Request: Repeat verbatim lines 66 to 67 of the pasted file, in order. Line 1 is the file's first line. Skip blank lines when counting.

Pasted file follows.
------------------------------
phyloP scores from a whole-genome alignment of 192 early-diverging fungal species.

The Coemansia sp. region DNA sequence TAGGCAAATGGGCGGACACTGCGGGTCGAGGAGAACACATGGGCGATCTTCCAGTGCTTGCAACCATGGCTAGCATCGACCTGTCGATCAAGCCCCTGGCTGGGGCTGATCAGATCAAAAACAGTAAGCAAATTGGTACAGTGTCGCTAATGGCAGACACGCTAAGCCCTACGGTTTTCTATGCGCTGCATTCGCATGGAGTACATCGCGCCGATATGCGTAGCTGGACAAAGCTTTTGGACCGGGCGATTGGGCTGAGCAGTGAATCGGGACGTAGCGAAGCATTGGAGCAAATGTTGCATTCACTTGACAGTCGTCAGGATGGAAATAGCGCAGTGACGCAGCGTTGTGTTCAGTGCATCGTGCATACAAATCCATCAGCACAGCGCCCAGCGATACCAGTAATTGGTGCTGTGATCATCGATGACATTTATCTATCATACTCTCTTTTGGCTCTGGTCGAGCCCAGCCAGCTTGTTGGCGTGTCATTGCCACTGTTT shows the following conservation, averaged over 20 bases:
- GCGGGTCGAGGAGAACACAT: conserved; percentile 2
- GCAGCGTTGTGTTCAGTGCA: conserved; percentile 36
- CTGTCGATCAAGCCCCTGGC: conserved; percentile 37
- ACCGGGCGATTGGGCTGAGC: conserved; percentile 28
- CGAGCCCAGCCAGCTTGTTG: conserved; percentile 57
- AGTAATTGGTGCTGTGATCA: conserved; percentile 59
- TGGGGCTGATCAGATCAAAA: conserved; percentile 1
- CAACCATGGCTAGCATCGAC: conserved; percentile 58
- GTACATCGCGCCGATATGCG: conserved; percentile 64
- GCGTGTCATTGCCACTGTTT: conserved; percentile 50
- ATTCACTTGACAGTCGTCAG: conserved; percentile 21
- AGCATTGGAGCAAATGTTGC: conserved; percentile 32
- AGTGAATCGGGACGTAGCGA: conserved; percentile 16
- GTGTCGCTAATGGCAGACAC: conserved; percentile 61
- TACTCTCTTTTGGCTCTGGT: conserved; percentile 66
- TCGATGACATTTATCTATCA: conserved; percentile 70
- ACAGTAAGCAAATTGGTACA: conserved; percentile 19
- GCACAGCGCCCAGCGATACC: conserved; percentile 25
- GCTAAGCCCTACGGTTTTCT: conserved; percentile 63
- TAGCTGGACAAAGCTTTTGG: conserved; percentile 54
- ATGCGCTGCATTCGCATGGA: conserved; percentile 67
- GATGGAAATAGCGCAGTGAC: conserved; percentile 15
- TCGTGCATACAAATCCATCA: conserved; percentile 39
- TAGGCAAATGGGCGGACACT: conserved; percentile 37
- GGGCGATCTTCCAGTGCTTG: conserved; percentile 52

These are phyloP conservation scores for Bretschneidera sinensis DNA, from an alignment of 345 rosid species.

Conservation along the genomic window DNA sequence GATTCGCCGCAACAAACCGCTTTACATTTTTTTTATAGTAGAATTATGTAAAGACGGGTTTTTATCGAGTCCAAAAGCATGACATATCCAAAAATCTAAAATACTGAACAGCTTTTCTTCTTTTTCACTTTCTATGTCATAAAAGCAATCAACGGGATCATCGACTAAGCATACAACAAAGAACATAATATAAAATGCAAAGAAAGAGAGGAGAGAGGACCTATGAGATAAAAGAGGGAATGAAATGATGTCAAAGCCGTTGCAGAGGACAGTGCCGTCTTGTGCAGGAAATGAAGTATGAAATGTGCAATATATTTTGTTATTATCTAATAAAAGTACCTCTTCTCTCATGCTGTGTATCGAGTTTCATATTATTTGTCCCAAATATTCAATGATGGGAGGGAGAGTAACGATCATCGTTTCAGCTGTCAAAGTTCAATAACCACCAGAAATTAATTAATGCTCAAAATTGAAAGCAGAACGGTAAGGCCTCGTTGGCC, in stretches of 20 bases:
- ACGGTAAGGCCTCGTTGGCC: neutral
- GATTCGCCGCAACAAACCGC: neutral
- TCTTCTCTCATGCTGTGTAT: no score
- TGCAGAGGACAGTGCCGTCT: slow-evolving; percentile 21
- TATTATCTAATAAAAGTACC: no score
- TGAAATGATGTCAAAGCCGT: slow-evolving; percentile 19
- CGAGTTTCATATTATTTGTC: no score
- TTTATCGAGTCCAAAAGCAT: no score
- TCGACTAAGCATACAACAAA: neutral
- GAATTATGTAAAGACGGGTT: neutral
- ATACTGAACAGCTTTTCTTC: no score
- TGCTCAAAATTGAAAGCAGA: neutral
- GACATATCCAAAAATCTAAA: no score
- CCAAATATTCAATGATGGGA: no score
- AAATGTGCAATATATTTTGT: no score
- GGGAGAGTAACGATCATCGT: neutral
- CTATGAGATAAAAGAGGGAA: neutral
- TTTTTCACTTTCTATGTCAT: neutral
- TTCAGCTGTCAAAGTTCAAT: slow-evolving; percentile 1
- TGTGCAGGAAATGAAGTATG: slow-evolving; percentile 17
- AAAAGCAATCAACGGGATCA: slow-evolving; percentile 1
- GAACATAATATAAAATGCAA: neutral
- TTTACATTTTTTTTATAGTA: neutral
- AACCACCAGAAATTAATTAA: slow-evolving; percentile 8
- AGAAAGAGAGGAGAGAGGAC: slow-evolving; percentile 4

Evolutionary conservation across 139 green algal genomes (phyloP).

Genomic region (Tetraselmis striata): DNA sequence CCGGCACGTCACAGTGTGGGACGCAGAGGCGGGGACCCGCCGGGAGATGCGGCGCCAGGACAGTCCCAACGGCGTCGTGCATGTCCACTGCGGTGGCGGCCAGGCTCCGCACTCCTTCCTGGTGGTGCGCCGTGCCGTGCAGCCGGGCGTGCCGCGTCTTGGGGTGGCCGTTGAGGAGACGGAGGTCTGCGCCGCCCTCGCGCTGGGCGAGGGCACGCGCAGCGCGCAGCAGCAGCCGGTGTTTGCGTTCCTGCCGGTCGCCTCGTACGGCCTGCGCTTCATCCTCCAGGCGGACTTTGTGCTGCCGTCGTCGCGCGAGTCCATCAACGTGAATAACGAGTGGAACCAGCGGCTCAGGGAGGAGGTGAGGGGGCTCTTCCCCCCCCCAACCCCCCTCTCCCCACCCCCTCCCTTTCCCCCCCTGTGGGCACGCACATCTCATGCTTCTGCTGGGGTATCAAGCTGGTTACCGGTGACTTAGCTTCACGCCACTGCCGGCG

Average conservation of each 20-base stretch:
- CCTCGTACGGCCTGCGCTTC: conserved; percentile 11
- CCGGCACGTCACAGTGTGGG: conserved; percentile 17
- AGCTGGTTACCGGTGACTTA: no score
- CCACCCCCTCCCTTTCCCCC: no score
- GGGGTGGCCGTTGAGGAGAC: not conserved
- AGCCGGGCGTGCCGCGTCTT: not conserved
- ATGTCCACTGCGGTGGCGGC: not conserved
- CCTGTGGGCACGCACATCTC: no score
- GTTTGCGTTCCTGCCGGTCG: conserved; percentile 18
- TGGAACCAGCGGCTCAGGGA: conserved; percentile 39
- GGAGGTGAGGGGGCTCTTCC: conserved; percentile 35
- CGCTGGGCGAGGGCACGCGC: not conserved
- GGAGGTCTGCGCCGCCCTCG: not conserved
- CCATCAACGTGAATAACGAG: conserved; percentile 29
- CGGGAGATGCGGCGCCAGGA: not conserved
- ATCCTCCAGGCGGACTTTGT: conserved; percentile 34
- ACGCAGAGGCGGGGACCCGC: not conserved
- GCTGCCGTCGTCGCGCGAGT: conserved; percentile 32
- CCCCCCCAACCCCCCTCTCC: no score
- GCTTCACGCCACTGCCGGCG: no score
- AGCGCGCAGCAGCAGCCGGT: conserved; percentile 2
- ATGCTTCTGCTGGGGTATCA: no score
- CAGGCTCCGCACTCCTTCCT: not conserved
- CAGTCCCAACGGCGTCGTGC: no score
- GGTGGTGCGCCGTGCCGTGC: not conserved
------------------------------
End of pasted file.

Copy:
- GTTTGCGTTCCTGCCGGTCG: conserved; percentile 18
- TGGAACCAGCGGCTCAGGGA: conserved; percentile 39